The Unexpected and Forgotten Face of HIV/AIDS
[Atlanta, GA.] The face of HIV/AIDS during the revolution of Romania was not a famous basketball player like Magic Johnson, but that of a child.
As change swept the Soviet Union in 1989, the Berlin Wall fell and revolution toppled the oppressive Romanian regime. In the years that followed, antiquated medical practices, extreme poverty and an unscreened blood supply led to a pediatric HIV/AIDS epidemic. Over 12,000 children in orphanages and state hospitals were infected. The compelling story of how some of those children survived, grew up, found love and overcame enormous odds is told in the documentary After the Fall: HIV Grows Up, screening June 4th at the Black Ensemble Theater in Chicago, Illinois as part of the first annual International Cultural Festival.
Film Director Fr3deR1ck Taylor shares the universal picture of how panic, fear and discrimination leave these children abandoned. “Discovering the courage of these young people, and meeting the people who cared for them when no one else would, was so inspiring.” Fr3deR1ck says. “Often we judge the surface. As a documentary filmmaker, it’s all about finding the unexpected and telling the hidden story.”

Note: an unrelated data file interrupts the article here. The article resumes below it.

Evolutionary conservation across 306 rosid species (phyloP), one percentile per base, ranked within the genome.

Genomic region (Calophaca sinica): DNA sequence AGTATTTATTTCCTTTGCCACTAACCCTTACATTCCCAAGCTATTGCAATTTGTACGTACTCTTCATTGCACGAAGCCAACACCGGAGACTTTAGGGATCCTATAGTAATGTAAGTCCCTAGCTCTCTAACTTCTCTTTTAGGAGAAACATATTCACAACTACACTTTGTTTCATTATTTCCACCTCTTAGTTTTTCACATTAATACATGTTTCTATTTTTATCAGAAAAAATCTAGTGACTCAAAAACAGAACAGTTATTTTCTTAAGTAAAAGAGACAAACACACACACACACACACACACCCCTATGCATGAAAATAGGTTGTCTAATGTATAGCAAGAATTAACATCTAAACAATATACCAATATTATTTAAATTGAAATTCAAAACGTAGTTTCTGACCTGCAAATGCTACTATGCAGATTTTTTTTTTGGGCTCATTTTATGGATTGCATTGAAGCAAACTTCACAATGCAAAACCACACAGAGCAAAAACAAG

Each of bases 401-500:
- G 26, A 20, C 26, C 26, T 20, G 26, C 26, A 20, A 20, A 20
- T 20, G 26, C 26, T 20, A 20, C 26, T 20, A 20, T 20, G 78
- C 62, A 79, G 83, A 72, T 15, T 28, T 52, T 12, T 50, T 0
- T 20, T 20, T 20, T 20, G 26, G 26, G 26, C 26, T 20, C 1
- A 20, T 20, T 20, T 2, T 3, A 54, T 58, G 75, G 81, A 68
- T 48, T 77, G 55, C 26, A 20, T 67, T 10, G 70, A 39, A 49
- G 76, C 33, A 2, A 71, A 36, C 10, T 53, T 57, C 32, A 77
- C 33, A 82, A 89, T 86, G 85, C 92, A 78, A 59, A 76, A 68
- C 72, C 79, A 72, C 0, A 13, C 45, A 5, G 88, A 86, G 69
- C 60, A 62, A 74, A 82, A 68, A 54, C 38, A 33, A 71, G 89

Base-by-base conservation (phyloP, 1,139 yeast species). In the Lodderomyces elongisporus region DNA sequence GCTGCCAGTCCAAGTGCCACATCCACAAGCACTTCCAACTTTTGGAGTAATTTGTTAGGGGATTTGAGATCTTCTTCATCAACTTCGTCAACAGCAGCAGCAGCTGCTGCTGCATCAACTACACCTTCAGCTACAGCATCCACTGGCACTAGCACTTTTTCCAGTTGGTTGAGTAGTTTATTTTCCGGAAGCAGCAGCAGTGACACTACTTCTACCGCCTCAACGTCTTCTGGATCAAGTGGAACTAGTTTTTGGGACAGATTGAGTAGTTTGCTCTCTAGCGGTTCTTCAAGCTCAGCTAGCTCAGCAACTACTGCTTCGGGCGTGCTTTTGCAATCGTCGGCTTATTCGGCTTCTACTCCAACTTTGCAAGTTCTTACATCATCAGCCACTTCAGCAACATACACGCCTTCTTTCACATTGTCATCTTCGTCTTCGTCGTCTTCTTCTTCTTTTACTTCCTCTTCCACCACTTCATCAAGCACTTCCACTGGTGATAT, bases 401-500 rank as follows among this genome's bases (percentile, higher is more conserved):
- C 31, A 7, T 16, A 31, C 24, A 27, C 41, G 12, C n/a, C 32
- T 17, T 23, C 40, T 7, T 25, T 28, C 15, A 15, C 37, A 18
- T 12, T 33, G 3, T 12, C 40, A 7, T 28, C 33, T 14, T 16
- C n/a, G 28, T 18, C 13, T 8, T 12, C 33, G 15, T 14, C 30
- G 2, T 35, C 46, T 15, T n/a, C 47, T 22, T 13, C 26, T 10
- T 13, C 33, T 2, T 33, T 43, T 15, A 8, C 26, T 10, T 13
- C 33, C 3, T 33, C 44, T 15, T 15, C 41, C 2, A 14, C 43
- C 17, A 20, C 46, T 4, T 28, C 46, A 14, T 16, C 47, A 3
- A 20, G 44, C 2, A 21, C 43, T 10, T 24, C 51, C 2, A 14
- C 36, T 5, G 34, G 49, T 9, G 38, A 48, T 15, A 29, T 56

An independent film, After the Fall: HIV Grows Up chronicles the journey of three of the young ones who grow to be adults living with HIV in the ‘Japanese House’. Remarkably, Ashica, Mioara and Georgie develop a no tolerance attitude toward self-pity and live full lives. Pediatric Dr. Rodica Matusa was a real unsung hero in their survival and ability to flourish as adults. She was one of the few doctors willing to treat HIV/AIDS-infected children and is the founder of group homes for these forgotten kids.
“I was told that I must go to the special doctor [Matusa],” says Ashica, when she learned of her HIV status. “Oh God I am sick, and wondered if I am going to die.” The friends’ dreams are simple: they want to find a place in real society, including a job and independence. Unexpectedly, they find much more.
The film is told in the voices of Romanian citizens of the former USSR, and offers a universal lesson to anyone who has endured challenge or been marginalized. It is the narrative of young people hopeful for a normal life.
After the Fall: HIV Grows Up debuts 7:00 p.m. on Thursday, June 4, 2015 at the Black Ensemble Theater; 4450 North Clark Street, Chicago, Illinois. Tickets are just $10 and can be purchased online at http://www.blackensembletheater.org/the-international-cultural-festival. Attending media will receive complimentary pass with your RSVP here.
For more information, including interviews with Fr3deR1ck Taylor, film clips and photos, please contact Angelia Pressley at 404-671-7937.